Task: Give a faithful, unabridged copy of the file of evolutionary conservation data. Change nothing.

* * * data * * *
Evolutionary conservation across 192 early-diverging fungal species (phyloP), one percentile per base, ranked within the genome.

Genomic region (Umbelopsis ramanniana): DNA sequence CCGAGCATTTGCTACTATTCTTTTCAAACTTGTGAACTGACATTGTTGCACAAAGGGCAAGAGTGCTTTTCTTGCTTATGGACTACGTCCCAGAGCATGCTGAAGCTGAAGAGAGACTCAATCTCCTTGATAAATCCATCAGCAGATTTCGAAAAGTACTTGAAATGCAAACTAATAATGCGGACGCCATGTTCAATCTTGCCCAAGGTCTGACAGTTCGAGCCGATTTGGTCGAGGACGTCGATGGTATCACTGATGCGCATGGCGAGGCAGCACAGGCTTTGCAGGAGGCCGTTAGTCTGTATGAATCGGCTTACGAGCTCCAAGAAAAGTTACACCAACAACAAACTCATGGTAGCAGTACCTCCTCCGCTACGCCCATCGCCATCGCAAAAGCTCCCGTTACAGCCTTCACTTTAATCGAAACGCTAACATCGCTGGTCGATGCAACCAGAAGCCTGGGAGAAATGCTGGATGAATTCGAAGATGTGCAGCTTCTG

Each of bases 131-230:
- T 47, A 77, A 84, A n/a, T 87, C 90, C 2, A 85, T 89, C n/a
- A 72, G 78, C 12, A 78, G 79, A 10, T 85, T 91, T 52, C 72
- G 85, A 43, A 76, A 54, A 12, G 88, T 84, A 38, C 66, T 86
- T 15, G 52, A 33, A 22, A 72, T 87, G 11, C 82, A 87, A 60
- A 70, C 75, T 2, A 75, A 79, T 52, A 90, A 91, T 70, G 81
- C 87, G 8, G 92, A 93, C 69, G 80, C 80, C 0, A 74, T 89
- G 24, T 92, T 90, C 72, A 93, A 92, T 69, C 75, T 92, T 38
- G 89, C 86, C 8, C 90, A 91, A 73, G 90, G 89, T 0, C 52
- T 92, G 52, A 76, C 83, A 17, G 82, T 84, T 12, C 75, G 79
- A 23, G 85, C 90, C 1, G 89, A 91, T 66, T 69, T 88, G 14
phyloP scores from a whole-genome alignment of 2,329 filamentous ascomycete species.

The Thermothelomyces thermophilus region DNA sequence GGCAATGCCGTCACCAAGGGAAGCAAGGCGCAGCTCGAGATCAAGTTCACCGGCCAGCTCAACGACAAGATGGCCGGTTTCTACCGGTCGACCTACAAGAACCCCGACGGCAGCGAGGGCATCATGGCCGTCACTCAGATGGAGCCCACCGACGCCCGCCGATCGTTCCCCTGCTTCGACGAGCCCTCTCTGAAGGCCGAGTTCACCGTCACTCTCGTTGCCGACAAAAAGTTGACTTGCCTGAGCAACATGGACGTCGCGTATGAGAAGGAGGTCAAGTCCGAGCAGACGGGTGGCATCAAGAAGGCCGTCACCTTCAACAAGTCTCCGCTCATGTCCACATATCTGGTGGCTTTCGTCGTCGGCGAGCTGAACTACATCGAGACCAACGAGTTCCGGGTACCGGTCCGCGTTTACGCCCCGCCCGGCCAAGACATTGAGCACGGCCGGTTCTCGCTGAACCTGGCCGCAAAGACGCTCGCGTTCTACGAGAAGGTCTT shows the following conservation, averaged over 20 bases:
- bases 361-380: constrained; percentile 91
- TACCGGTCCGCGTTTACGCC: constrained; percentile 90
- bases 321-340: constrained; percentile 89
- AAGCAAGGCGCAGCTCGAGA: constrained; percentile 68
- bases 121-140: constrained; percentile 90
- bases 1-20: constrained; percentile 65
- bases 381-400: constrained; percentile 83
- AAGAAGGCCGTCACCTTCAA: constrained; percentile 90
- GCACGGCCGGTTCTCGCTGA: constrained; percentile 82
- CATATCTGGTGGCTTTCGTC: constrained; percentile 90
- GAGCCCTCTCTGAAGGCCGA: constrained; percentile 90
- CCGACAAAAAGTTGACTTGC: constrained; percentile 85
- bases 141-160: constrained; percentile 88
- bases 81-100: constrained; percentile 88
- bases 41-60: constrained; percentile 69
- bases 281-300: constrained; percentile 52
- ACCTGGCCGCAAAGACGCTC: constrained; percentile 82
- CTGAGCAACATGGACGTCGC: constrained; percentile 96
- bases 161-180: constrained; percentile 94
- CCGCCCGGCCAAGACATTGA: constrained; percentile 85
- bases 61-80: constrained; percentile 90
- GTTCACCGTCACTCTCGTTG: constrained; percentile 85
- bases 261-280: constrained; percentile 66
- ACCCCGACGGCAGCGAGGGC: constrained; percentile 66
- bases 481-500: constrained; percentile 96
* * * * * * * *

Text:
Evolutionary conservation across 192 early-diverging fungal species (phyloP), one percentile per base, ranked within the genome.

Genomic region (Umbelopsis ramanniana): DNA sequence CCGAGCATTTGCTACTATTCTTTTCAAACTTGTGAACTGACATTGTTGCACAAAGGGCAAGAGTGCTTTTCTTGCTTATGGACTACGTCCCAGAGCATGCTGAAGCTGAAGAGAGACTCAATCTCCTTGATAAATCCATCAGCAGATTTCGAAAAGTACTTGAAATGCAAACTAATAATGCGGACGCCATGTTCAATCTTGCCCAAGGTCTGACAGTTCGAGCCGATTTGGTCGAGGACGTCGATGGTATCACTGATGCGCATGGCGAGGCAGCACAGGCTTTGCAGGAGGCCGTTAGTCTGTATGAATCGGCTTACGAGCTCCAAGAAAAGTTACACCAACAACAAACTCATGGTAGCAGTACCTCCTCCGCTACGCCCATCGCCATCGCAAAAGCTCCCGTTACAGCCTTCACTTTAATCGAAACGCTAACATCGCTGGTCGATGCAACCAGAAGCCTGGGAGAAATGCTGGATGAATTCGAAGATGTGCAGCTTCTG

Each of bases 131-230:
- T 47, A 77, A 84, A n/a, T 87, C 90, C 2, A 85, T 89, C n/a
- A 72, G 78, C 12, A 78, G 79, A 10, T 85, T 91, T 52, C 72
- G 85, A 43, A 76, A 54, A 12, G 88, T 84, A 38, C 66, T 86
- T 15, G 52, A 33, A 22, A 72, T 87, G 11, C 82, A 87, A 60
- A 70, C 75, T 2, A 75, A 79, T 52, A 90, A 91, T 70, G 81
- C 87, G 8, G 92, A 93, C 69, G 80, C 80, C 0, A 74, T 89
- G 24, T 92, T 90, C 72, A 93, A 92, T 69, C 75, T 92, T 38
- G 89, C 86, C 8, C 90, A 91, A 73, G 90, G 89, T 0, C 52
- T 92, G 52, A 76, C 83, A 17, G 82, T 84, T 12, C 75, G 79
- A 23, G 85, C 90, C 1, G 89, A 91, T 66, T 69, T 88, G 14
phyloP scores from a whole-genome alignment of 2,329 filamentous ascomycete species.

The Thermothelomyces thermophilus region DNA sequence GGCAATGCCGTCACCAAGGGAAGCAAGGCGCAGCTCGAGATCAAGTTCACCGGCCAGCTCAACGACAAGATGGCCGGTTTCTACCGGTCGACCTACAAGAACCCCGACGGCAGCGAGGGCATCATGGCCGTCACTCAGATGGAGCCCACCGACGCCCGCCGATCGTTCCCCTGCTTCGACGAGCCCTCTCTGAAGGCCGAGTTCACCGTCACTCTCGTTGCCGACAAAAAGTTGACTTGCCTGAGCAACATGGACGTCGCGTATGAGAAGGAGGTCAAGTCCGAGCAGACGGGTGGCATCAAGAAGGCCGTCACCTTCAACAAGTCTCCGCTCATGTCCACATATCTGGTGGCTTTCGTCGTCGGCGAGCTGAACTACATCGAGACCAACGAGTTCCGGGTACCGGTCCGCGTTTACGCCCCGCCCGGCCAAGACATTGAGCACGGCCGGTTCTCGCTGAACCTGGCCGCAAAGACGCTCGCGTTCTACGAGAAGGTCTT shows the following conservation, averaged over 20 bases:
- bases 361-380: constrained; percentile 91
- TACCGGTCCGCGTTTACGCC: constrained; percentile 90
- bases 321-340: constrained; percentile 89
- AAGCAAGGCGCAGCTCGAGA: constrained; percentile 68
- bases 121-140: constrained; percentile 90
- bases 1-20: constrained; percentile 65
- bases 381-400: constrained; percentile 83
- AAGAAGGCCGTCACCTTCAA: constrained; percentile 90
- GCACGGCCGGTTCTCGCTGA: constrained; percentile 82
- CATATCTGGTGGCTTTCGTC: constrained; percentile 90
- GAGCCCTCTCTGAAGGCCGA: constrained; percentile 90
- CCGACAAAAAGTTGACTTGC: constrained; percentile 85
- bases 141-160: constrained; percentile 88
- bases 81-100: constrained; percentile 88
- bases 41-60: constrained; percentile 69
- bases 281-300: constrained; percentile 52
- ACCTGGCCGCAAAGACGCTC: constrained; percentile 82
- CTGAGCAACATGGACGTCGC: constrained; percentile 96
- bases 161-180: constrained; percentile 94
- CCGCCCGGCCAAGACATTGA: constrained; percentile 85
- bases 61-80: constrained; percentile 90
- GTTCACCGTCACTCTCGTTG: constrained; percentile 85
- bases 261-280: constrained; percentile 66
- ACCCCGACGGCAGCGAGGGC: constrained; percentile 66
- bases 481-500: constrained; percentile 96